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How were the doctrines formed in the early church?

To listen to Nancy's full response on Mornings with Kelli and Steve on Moody Radio, here!


It is helpful to note that the New Testament, as we know it today, came long after the first Jewish Christians lived. The early church used the Old Testament exclusively in the years following the resurrection of Jesus. When the church spread outside of Jerusalem letters were sent to the different churches to encourage, to admonish and to teach the truth of Jesus and His teachings.

When people forgot what was taught by Jesus or exactly what happened to Jesus, letters were written by those who had been close to Jesus or, as in Paul’s case, had a personal encounter with Jesus. 

Long before councils were ever convened, Christians, especially local church elders, were constantly collecting, evaluating and deciding which of the many writings of their day carried the authority of the Apostles.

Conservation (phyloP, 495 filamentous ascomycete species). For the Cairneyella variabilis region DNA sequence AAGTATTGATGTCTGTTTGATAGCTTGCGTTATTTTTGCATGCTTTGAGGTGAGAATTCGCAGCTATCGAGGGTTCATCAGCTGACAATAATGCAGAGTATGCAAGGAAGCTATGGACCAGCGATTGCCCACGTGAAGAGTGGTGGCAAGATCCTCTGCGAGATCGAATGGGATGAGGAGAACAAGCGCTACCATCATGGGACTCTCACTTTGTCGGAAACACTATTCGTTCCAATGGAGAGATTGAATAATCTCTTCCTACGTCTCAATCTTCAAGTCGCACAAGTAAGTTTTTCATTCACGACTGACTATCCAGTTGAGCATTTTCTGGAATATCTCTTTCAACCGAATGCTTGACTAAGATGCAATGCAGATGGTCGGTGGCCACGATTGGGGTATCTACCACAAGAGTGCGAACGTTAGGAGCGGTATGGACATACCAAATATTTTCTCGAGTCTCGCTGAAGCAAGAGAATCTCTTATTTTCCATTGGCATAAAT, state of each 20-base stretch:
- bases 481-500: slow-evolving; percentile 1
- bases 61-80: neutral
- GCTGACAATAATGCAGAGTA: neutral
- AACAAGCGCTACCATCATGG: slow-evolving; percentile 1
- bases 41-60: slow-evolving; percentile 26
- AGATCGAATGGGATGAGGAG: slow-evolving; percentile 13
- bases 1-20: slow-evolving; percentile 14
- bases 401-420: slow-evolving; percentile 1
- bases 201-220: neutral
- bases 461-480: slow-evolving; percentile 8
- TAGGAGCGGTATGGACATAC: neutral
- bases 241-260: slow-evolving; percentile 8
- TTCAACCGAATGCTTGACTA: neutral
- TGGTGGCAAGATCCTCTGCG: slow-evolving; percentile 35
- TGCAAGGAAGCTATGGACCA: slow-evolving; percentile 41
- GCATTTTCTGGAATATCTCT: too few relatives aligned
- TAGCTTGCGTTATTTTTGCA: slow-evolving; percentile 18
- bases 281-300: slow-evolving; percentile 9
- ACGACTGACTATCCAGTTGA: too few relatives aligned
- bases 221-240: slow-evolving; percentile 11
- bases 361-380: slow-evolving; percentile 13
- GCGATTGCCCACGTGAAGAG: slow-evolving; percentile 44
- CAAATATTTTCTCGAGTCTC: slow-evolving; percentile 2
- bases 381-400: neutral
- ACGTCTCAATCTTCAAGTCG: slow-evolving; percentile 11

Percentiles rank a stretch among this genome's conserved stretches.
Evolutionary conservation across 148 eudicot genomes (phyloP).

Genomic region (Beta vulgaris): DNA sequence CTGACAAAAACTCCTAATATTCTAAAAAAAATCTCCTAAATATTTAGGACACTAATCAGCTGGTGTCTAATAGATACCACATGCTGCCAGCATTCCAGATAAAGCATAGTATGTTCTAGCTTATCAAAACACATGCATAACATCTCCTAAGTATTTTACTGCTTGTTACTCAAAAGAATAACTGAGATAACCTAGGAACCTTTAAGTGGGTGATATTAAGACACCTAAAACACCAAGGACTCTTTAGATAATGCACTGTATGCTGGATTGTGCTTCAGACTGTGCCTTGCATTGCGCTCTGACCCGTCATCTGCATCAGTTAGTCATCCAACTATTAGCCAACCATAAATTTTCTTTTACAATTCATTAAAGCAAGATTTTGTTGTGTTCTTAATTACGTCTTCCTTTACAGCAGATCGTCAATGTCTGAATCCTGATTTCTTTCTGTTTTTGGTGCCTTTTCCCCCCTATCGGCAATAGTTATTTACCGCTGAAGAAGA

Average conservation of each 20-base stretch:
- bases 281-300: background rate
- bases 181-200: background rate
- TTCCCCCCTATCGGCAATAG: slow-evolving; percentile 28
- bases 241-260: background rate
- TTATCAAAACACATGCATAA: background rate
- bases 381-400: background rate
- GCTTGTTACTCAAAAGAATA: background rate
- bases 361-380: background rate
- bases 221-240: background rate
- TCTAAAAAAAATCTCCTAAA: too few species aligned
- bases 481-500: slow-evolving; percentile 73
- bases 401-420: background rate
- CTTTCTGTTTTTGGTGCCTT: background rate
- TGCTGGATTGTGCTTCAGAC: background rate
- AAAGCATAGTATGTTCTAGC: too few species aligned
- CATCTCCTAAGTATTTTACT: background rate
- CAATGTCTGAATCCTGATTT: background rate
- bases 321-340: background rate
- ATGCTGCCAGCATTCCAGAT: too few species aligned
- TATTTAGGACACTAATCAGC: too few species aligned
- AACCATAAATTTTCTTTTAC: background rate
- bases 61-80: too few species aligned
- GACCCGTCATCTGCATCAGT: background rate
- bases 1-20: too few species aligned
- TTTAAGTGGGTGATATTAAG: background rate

The doctrines of the church are a reflection of what Christ taught and what was originally set by the disciples of Christ. Paul list a few beginning principles in Hebrews 6:1-2, “Therefore let us leave the elementary doctrine of Christ and go on to maturity, not laying again a foundation of repentance from dead works and of faith toward God, and of instruction about washings, the laying on of hands, the resurrection of the dead, and eternal judgment.”

The point was to explain that they were to move away from the covenant of the law, “For by grace you have been saved through faith. And this is not your own doing; it is the gift of God, not a result of works, so that no one may boast.” Ephesians 2:8-9

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